To actually do this in practice is quite complicated, but fortunately it relies on (largely combinatorial) methods developed at length by Gabai, Scharlemann, Gordon and others over the last 30 years to analyze (so-called) “exceptional surgeries”. Of course, the argument is still complicated, and this analysis takes up most of the length of the paper. It is also worth pointing out that every case provided for by the classification above actually occurs, with examples of arbitrarily small rational genus.

This paper raises several natural questions, the most obvious of which is whether the explicit (but quite small) constants can be improved in any way. The constant 1/402 in the statement of the Toroidal Theorem is really only there to take care of a knot sitting inside a hyperbolic piece in the decomposition; a knot that interacts in a meaningful way with an essential torus necessarily has rational genus at least 1/24 (for a precise statement, see the paper). As remarked above, knots of (ordinary) genus 1 are very plentiful, even in S^3, and do not “see” any of the ambient geometry, so the wildest and most optimistic guess might be that there is a chance of classifying knots of rational genus at most 1/4. There are some (very weak) reasons to think that this fraction is critical, at least in some cases, not least of which is the papers of Hedden and Ni mentioned above. But in the hyperbolic case, it is probably not easy to get a better estimate using purely geometric arguments.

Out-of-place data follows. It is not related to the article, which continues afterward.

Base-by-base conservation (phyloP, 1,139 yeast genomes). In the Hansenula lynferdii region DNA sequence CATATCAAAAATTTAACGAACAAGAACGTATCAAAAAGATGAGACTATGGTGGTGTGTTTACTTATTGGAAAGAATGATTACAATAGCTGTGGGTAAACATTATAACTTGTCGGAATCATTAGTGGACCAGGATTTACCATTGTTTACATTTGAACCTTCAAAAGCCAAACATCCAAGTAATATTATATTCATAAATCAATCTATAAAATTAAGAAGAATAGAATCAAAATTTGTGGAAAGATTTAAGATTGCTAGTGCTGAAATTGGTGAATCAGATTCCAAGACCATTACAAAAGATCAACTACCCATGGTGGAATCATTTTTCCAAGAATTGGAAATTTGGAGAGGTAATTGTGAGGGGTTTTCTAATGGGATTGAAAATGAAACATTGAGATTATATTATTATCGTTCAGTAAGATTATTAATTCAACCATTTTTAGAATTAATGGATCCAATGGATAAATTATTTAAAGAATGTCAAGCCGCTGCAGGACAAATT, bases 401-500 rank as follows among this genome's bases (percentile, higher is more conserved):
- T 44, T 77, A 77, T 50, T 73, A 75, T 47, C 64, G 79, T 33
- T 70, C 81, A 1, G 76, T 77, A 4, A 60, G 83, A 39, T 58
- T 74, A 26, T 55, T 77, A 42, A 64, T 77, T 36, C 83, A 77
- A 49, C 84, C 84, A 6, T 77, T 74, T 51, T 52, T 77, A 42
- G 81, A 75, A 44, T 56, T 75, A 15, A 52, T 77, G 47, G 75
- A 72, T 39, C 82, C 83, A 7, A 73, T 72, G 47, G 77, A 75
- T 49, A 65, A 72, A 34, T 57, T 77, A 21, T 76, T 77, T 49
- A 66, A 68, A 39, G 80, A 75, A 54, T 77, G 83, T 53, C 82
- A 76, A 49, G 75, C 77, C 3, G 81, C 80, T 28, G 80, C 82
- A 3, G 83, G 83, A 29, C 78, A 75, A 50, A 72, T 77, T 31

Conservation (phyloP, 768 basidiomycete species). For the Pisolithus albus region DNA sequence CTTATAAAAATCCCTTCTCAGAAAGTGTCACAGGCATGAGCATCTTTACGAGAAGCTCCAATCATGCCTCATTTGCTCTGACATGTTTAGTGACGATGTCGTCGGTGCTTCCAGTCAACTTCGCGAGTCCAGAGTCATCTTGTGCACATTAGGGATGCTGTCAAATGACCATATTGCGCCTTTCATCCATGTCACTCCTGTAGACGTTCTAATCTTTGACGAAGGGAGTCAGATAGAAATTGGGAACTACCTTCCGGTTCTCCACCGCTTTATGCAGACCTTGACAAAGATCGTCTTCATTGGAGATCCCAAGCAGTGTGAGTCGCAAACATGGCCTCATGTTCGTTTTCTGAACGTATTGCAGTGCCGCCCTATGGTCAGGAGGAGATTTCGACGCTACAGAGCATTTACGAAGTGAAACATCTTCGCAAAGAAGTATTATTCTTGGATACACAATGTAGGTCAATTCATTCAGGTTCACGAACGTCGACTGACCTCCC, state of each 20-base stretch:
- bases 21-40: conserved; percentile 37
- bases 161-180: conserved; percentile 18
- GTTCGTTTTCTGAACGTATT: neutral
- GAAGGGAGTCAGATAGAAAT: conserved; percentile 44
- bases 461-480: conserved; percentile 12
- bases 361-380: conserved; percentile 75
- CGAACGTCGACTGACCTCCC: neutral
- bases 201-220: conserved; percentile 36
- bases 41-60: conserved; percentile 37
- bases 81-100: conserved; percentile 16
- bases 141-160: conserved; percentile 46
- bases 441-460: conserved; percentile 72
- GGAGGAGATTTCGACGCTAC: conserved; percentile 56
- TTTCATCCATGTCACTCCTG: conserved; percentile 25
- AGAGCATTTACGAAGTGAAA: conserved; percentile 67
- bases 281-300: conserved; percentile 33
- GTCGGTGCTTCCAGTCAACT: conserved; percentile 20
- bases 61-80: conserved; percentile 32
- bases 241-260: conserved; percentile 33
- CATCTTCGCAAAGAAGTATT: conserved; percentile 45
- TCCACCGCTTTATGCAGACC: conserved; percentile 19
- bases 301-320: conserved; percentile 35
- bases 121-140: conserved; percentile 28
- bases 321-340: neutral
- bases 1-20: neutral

Another approach might be to try to substitute another conclusion (again in the hyperbolic case) than that K be isotopic to the cable of a core of a Margulis tube. For instance, one might ask for K to admit an insulator family (of the kind Gabai used here), or one might merely ask that K be unknotted in the universal cover, or satisfy some other condition. This goes to the heart of a very, very difficult and important question, namely how to identify geometric features of codimension 2 objects in (especially hyperbolic) geometric 3-manifolds from purely topological properties. If I am optimistic, then I can imagine that this paper makes a contribution, however small, to this ongoing project.